Sunday, December 09, 2007

Our schools are dysfunctional

A book for holiday reflection.

A friend of mine just recently returned from a study trip abroad and mentioned to me that the book he had been advised to get hold of was 'The Best Schools' by Thomas Armstrong( available ascd organisation. See a summary of the book on our site.

I remember I already had the book so naturally I reread it to refresh my memory. And I was pleased I did - the real reason, according to the author, for so many students failing is is not the students' fault but the dysfunctional 'academic' educational system that has evolved.

I agree totally with Armstrong, well known for his previous publications on Multiple Intelligences.

And he is not alone.You can add to his 'voice' people such as Alvin Toffler, Tom Peters, Bill Gates, Sir Ken Robinson, Tony Buzan ...the list goes on. The only support for the status quo comes from the dead hand of tradition, those who currently gain from the system, and the conservatism of teachers!

In the meantime over 20% of all students continue to fail leaving alienated and often angry

Armstrong's message is that schools are currently dominated, by what he calls, an 'academic' discourse ( or way of thinking) which has nothing to do with what we know as effective pedagogy.

Armstrong is calling for the return to what he calls an a 'developmental' discourse ( 'personalised learning'); an approach to teaching that enables all students to realize their individual strengths and abilities.

The idea that each age group of students have particular developmental needs that underpinned teaching was once well known - if only at the early educational levels. Even the recently published New Zealand Curriculum all but ignores such developmental differences.

The academic discourse , with its emphasis on testing and narrow accountability targets, totally ignores such thinkers as Piaget, Dewey and Gardner, along with what we now know about human mind works. As such this discourse is restricting the full development of all our students - not just those who currently fail.

The developmental discourse asks educators to to pay close attention to the differences that exists in the physical, mental and emotional differences of our students and to value the creativity of all students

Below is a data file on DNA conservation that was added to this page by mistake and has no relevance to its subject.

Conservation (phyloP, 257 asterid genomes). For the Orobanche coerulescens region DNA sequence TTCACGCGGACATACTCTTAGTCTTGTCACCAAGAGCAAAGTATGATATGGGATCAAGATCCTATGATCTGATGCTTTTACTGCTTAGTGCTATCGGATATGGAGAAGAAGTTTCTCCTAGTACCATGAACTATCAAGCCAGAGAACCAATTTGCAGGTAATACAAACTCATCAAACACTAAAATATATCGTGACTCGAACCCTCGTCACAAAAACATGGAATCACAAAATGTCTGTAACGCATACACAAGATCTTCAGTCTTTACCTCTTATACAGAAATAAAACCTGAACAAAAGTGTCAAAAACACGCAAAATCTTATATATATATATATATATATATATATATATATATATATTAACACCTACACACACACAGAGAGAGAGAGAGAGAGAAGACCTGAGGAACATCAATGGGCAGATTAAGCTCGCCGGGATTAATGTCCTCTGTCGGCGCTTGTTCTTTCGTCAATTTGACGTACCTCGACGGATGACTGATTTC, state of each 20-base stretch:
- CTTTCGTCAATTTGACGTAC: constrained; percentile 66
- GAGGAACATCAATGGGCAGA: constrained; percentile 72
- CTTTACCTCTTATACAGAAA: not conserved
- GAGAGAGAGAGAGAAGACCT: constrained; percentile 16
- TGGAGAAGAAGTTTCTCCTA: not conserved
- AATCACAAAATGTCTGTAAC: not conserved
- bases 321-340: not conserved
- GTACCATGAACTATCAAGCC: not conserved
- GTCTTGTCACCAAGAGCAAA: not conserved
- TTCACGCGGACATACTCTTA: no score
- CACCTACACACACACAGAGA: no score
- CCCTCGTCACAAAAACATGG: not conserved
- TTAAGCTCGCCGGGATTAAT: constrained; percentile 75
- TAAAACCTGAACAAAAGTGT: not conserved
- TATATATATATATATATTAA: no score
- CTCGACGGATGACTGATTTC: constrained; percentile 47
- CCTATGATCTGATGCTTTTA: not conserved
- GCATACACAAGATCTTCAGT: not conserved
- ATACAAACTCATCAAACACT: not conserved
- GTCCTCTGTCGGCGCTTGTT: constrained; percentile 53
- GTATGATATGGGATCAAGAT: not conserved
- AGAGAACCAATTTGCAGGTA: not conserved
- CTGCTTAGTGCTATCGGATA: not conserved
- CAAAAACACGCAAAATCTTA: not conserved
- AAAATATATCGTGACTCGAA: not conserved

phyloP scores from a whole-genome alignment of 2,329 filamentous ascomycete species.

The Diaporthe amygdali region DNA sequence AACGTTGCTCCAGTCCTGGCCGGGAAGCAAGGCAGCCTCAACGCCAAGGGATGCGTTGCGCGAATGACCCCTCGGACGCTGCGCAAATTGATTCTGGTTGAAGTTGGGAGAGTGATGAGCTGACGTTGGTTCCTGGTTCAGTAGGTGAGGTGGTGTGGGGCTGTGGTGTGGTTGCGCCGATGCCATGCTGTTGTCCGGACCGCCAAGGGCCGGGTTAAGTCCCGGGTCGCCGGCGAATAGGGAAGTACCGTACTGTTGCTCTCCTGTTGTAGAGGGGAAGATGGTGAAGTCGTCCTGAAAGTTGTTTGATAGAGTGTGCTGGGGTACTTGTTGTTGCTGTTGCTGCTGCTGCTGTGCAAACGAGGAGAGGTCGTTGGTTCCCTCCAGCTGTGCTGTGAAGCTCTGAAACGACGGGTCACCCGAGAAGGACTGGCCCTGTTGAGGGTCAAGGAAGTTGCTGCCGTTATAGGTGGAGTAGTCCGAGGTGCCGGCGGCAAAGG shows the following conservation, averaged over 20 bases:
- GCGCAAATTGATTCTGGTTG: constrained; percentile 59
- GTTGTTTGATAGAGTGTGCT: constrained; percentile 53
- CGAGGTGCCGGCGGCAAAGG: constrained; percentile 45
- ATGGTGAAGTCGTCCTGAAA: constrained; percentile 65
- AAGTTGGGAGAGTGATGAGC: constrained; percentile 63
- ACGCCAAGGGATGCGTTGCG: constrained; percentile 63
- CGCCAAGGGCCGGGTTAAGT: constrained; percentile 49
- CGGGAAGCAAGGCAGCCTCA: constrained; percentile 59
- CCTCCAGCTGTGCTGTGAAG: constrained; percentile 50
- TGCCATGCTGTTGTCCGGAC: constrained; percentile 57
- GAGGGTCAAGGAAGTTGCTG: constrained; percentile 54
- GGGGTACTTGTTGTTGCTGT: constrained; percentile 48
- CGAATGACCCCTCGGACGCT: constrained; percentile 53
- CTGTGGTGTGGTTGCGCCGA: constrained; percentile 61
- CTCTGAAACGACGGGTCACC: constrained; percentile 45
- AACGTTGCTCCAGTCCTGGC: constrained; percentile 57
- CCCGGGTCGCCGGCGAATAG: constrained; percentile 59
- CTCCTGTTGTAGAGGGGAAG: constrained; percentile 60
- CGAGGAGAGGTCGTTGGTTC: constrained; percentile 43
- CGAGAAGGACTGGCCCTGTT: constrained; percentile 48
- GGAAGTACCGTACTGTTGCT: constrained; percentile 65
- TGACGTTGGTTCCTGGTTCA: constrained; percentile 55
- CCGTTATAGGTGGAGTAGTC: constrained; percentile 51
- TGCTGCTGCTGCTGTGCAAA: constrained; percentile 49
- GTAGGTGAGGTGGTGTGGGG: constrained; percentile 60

Armstrong defines four level of education -each with an appropriate metaphor to base teaching around. These are far more potent than the arbitrary levels of our current, so called, 'seamless' curriculum.

For young children the appropriate metaphor is one of play so as to provide opportunities for the dramatically forming brain to make connections. At this level young children's brains cannot differentiate between the real and the imaginative. Armstrong is very critical of the 'high pressure' academic discourse curriculum that is being imposed on such minds - calling such institutions 'kinder factories'. In the best early schools curriculum 'emerge' spontaneously out of children's interests.

At the primary levels( from age six or seven) brains re able to increasingly differentiate between fact and fantasy and students at this age are busy 'learning about how the world works'. Children at this age have curious minds for teachers to tap into. The current obsession with narrow 'academic' literacy and numeracy may well be counterproductive. There is a wonderful world out there to explore and an abundance of creative approaches to utilize.

Puberty is an age of turmoil, one Armstrong writes, 'is all accelerator and no brakes', is about 'social, emotional and meta cognitive learning. Armstrong makes strong case for specialist middle schools to help students develop growing control their impulsivity. Students at this age have been developed by evolution for 'breeding' and the development of identity - programmes need to be appropriately challenging, creative and diverting, to allow all students to gain success and a sense of self worth.